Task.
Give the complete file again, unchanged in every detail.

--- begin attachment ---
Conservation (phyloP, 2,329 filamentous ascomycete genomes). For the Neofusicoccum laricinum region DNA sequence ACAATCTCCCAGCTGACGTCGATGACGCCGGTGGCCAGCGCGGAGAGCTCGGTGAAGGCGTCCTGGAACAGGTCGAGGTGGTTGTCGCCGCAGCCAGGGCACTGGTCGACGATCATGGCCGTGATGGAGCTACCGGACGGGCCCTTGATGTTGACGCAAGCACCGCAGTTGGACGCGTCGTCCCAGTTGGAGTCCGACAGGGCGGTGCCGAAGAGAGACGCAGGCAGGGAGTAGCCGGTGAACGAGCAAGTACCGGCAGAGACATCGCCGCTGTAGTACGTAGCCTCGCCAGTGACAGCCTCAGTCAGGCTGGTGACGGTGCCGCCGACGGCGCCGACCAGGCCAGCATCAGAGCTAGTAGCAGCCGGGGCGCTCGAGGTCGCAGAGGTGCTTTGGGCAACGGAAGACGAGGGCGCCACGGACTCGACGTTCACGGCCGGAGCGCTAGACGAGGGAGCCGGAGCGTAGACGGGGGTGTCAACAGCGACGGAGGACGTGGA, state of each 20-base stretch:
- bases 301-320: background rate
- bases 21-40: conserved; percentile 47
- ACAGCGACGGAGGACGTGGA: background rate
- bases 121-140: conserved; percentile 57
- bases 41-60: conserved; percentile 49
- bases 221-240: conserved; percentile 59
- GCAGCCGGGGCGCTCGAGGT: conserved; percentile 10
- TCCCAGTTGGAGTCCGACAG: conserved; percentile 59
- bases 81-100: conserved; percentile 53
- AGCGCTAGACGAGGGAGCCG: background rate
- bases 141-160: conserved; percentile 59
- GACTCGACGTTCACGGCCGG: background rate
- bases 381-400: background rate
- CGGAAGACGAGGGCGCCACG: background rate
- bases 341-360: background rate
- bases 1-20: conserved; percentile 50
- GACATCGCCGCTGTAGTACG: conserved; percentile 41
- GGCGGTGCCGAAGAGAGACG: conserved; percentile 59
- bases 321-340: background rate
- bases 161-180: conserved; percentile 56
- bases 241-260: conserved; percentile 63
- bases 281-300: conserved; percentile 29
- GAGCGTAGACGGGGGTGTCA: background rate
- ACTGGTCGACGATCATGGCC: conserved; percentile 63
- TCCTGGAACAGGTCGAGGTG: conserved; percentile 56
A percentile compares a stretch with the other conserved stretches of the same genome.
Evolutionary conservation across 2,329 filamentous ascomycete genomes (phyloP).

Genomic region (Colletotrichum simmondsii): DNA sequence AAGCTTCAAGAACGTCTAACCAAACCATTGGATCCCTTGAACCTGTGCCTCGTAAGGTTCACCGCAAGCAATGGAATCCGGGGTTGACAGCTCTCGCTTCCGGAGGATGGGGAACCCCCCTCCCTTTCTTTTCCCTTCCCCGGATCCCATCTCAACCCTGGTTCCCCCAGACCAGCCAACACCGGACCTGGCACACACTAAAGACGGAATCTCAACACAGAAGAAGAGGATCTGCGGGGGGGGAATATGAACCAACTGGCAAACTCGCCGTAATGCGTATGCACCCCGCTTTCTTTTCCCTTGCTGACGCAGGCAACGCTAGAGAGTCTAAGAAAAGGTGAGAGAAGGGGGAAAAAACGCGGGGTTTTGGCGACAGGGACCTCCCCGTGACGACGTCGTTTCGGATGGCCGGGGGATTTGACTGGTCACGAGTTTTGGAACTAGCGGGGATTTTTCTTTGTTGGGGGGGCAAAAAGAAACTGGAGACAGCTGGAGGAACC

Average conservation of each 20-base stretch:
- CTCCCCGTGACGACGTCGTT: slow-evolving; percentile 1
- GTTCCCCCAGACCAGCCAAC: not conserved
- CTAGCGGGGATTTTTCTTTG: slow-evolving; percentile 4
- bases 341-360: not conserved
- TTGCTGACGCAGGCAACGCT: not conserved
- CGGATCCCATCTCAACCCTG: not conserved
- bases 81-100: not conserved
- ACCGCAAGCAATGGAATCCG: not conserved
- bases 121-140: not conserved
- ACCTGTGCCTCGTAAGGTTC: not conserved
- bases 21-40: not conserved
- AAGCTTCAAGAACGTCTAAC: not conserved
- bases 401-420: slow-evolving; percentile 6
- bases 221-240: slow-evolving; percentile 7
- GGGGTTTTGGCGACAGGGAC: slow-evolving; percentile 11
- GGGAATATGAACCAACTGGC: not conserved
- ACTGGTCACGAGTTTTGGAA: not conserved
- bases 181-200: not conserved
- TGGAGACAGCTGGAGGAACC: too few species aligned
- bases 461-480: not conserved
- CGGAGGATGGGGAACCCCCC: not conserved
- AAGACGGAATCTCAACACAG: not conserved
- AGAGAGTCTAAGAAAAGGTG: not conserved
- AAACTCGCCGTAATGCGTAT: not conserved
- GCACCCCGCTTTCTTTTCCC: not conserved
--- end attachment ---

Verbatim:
Conservation (phyloP, 2,329 filamentous ascomycete genomes). For the Neofusicoccum laricinum region DNA sequence ACAATCTCCCAGCTGACGTCGATGACGCCGGTGGCCAGCGCGGAGAGCTCGGTGAAGGCGTCCTGGAACAGGTCGAGGTGGTTGTCGCCGCAGCCAGGGCACTGGTCGACGATCATGGCCGTGATGGAGCTACCGGACGGGCCCTTGATGTTGACGCAAGCACCGCAGTTGGACGCGTCGTCCCAGTTGGAGTCCGACAGGGCGGTGCCGAAGAGAGACGCAGGCAGGGAGTAGCCGGTGAACGAGCAAGTACCGGCAGAGACATCGCCGCTGTAGTACGTAGCCTCGCCAGTGACAGCCTCAGTCAGGCTGGTGACGGTGCCGCCGACGGCGCCGACCAGGCCAGCATCAGAGCTAGTAGCAGCCGGGGCGCTCGAGGTCGCAGAGGTGCTTTGGGCAACGGAAGACGAGGGCGCCACGGACTCGACGTTCACGGCCGGAGCGCTAGACGAGGGAGCCGGAGCGTAGACGGGGGTGTCAACAGCGACGGAGGACGTGGA, state of each 20-base stretch:
- bases 301-320: background rate
- bases 21-40: conserved; percentile 47
- ACAGCGACGGAGGACGTGGA: background rate
- bases 121-140: conserved; percentile 57
- bases 41-60: conserved; percentile 49
- bases 221-240: conserved; percentile 59
- GCAGCCGGGGCGCTCGAGGT: conserved; percentile 10
- TCCCAGTTGGAGTCCGACAG: conserved; percentile 59
- bases 81-100: conserved; percentile 53
- AGCGCTAGACGAGGGAGCCG: background rate
- bases 141-160: conserved; percentile 59
- GACTCGACGTTCACGGCCGG: background rate
- bases 381-400: background rate
- CGGAAGACGAGGGCGCCACG: background rate
- bases 341-360: background rate
- bases 1-20: conserved; percentile 50
- GACATCGCCGCTGTAGTACG: conserved; percentile 41
- GGCGGTGCCGAAGAGAGACG: conserved; percentile 59
- bases 321-340: background rate
- bases 161-180: conserved; percentile 56
- bases 241-260: conserved; percentile 63
- bases 281-300: conserved; percentile 29
- GAGCGTAGACGGGGGTGTCA: background rate
- ACTGGTCGACGATCATGGCC: conserved; percentile 63
- TCCTGGAACAGGTCGAGGTG: conserved; percentile 56
A percentile compares a stretch with the other conserved stretches of the same genome.
Evolutionary conservation across 2,329 filamentous ascomycete genomes (phyloP).

Genomic region (Colletotrichum simmondsii): DNA sequence AAGCTTCAAGAACGTCTAACCAAACCATTGGATCCCTTGAACCTGTGCCTCGTAAGGTTCACCGCAAGCAATGGAATCCGGGGTTGACAGCTCTCGCTTCCGGAGGATGGGGAACCCCCCTCCCTTTCTTTTCCCTTCCCCGGATCCCATCTCAACCCTGGTTCCCCCAGACCAGCCAACACCGGACCTGGCACACACTAAAGACGGAATCTCAACACAGAAGAAGAGGATCTGCGGGGGGGGAATATGAACCAACTGGCAAACTCGCCGTAATGCGTATGCACCCCGCTTTCTTTTCCCTTGCTGACGCAGGCAACGCTAGAGAGTCTAAGAAAAGGTGAGAGAAGGGGGAAAAAACGCGGGGTTTTGGCGACAGGGACCTCCCCGTGACGACGTCGTTTCGGATGGCCGGGGGATTTGACTGGTCACGAGTTTTGGAACTAGCGGGGATTTTTCTTTGTTGGGGGGGCAAAAAGAAACTGGAGACAGCTGGAGGAACC

Average conservation of each 20-base stretch:
- CTCCCCGTGACGACGTCGTT: slow-evolving; percentile 1
- GTTCCCCCAGACCAGCCAAC: not conserved
- CTAGCGGGGATTTTTCTTTG: slow-evolving; percentile 4
- bases 341-360: not conserved
- TTGCTGACGCAGGCAACGCT: not conserved
- CGGATCCCATCTCAACCCTG: not conserved
- bases 81-100: not conserved
- ACCGCAAGCAATGGAATCCG: not conserved
- bases 121-140: not conserved
- ACCTGTGCCTCGTAAGGTTC: not conserved
- bases 21-40: not conserved
- AAGCTTCAAGAACGTCTAAC: not conserved
- bases 401-420: slow-evolving; percentile 6
- bases 221-240: slow-evolving; percentile 7
- GGGGTTTTGGCGACAGGGAC: slow-evolving; percentile 11
- GGGAATATGAACCAACTGGC: not conserved
- ACTGGTCACGAGTTTTGGAA: not conserved
- bases 181-200: not conserved
- TGGAGACAGCTGGAGGAACC: too few species aligned
- bases 461-480: not conserved
- CGGAGGATGGGGAACCCCCC: not conserved
- AAGACGGAATCTCAACACAG: not conserved
- AGAGAGTCTAAGAAAAGGTG: not conserved
- AAACTCGCCGTAATGCGTAT: not conserved
- GCACCCCGCTTTCTTTTCCC: not conserved